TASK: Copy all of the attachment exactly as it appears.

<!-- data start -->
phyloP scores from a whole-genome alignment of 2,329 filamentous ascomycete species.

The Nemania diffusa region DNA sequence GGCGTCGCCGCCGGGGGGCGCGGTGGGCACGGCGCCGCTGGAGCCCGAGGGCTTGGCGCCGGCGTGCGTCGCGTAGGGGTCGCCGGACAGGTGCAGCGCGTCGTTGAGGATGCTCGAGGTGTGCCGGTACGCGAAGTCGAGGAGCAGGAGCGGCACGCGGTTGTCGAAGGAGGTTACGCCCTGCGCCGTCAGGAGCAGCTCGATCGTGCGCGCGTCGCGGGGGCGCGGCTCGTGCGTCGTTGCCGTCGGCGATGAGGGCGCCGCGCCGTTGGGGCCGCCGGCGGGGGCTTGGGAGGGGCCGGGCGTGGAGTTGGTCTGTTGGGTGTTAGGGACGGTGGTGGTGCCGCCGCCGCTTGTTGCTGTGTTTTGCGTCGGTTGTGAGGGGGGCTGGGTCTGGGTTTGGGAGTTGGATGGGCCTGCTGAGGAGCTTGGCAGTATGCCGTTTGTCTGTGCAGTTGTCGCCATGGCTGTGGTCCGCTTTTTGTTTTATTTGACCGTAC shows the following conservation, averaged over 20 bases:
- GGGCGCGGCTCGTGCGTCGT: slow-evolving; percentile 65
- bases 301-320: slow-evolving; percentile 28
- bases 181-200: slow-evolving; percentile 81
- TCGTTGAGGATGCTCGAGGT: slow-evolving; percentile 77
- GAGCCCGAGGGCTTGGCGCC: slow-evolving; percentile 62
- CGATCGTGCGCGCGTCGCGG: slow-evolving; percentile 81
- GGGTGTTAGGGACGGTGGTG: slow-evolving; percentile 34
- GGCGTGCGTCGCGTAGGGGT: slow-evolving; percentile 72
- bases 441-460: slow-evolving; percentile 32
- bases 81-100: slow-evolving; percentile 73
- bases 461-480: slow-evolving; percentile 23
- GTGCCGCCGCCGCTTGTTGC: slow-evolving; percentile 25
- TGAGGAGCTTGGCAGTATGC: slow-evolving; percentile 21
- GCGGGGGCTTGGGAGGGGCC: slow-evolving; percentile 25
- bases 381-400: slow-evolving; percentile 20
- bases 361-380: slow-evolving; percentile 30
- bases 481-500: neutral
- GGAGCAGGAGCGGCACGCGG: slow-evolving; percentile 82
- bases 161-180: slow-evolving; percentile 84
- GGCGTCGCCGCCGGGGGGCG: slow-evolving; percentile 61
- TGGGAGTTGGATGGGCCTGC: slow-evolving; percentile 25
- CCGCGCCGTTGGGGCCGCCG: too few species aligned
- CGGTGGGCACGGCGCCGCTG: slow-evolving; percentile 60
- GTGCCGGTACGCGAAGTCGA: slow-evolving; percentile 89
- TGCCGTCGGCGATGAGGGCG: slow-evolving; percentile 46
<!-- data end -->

phyloP scores from a whole-genome alignment of 2,329 filamentous ascomycete species.

The Nemania diffusa region DNA sequence GGCGTCGCCGCCGGGGGGCGCGGTGGGCACGGCGCCGCTGGAGCCCGAGGGCTTGGCGCCGGCGTGCGTCGCGTAGGGGTCGCCGGACAGGTGCAGCGCGTCGTTGAGGATGCTCGAGGTGTGCCGGTACGCGAAGTCGAGGAGCAGGAGCGGCACGCGGTTGTCGAAGGAGGTTACGCCCTGCGCCGTCAGGAGCAGCTCGATCGTGCGCGCGTCGCGGGGGCGCGGCTCGTGCGTCGTTGCCGTCGGCGATGAGGGCGCCGCGCCGTTGGGGCCGCCGGCGGGGGCTTGGGAGGGGCCGGGCGTGGAGTTGGTCTGTTGGGTGTTAGGGACGGTGGTGGTGCCGCCGCCGCTTGTTGCTGTGTTTTGCGTCGGTTGTGAGGGGGGCTGGGTCTGGGTTTGGGAGTTGGATGGGCCTGCTGAGGAGCTTGGCAGTATGCCGTTTGTCTGTGCAGTTGTCGCCATGGCTGTGGTCCGCTTTTTGTTTTATTTGACCGTAC shows the following conservation, averaged over 20 bases:
- GGGCGCGGCTCGTGCGTCGT: slow-evolving; percentile 65
- bases 301-320: slow-evolving; percentile 28
- bases 181-200: slow-evolving; percentile 81
- TCGTTGAGGATGCTCGAGGT: slow-evolving; percentile 77
- GAGCCCGAGGGCTTGGCGCC: slow-evolving; percentile 62
- CGATCGTGCGCGCGTCGCGG: slow-evolving; percentile 81
- GGGTGTTAGGGACGGTGGTG: slow-evolving; percentile 34
- GGCGTGCGTCGCGTAGGGGT: slow-evolving; percentile 72
- bases 441-460: slow-evolving; percentile 32
- bases 81-100: slow-evolving; percentile 73
- bases 461-480: slow-evolving; percentile 23
- GTGCCGCCGCCGCTTGTTGC: slow-evolving; percentile 25
- TGAGGAGCTTGGCAGTATGC: slow-evolving; percentile 21
- GCGGGGGCTTGGGAGGGGCC: slow-evolving; percentile 25
- bases 381-400: slow-evolving; percentile 20
- bases 361-380: slow-evolving; percentile 30
- bases 481-500: neutral
- GGAGCAGGAGCGGCACGCGG: slow-evolving; percentile 82
- bases 161-180: slow-evolving; percentile 84
- GGCGTCGCCGCCGGGGGGCG: slow-evolving; percentile 61
- TGGGAGTTGGATGGGCCTGC: slow-evolving; percentile 25
- CCGCGCCGTTGGGGCCGCCG: too few species aligned
- CGGTGGGCACGGCGCCGCTG: slow-evolving; percentile 60
- GTGCCGGTACGCGAAGTCGA: slow-evolving; percentile 89
- TGCCGTCGGCGATGAGGGCG: slow-evolving; percentile 46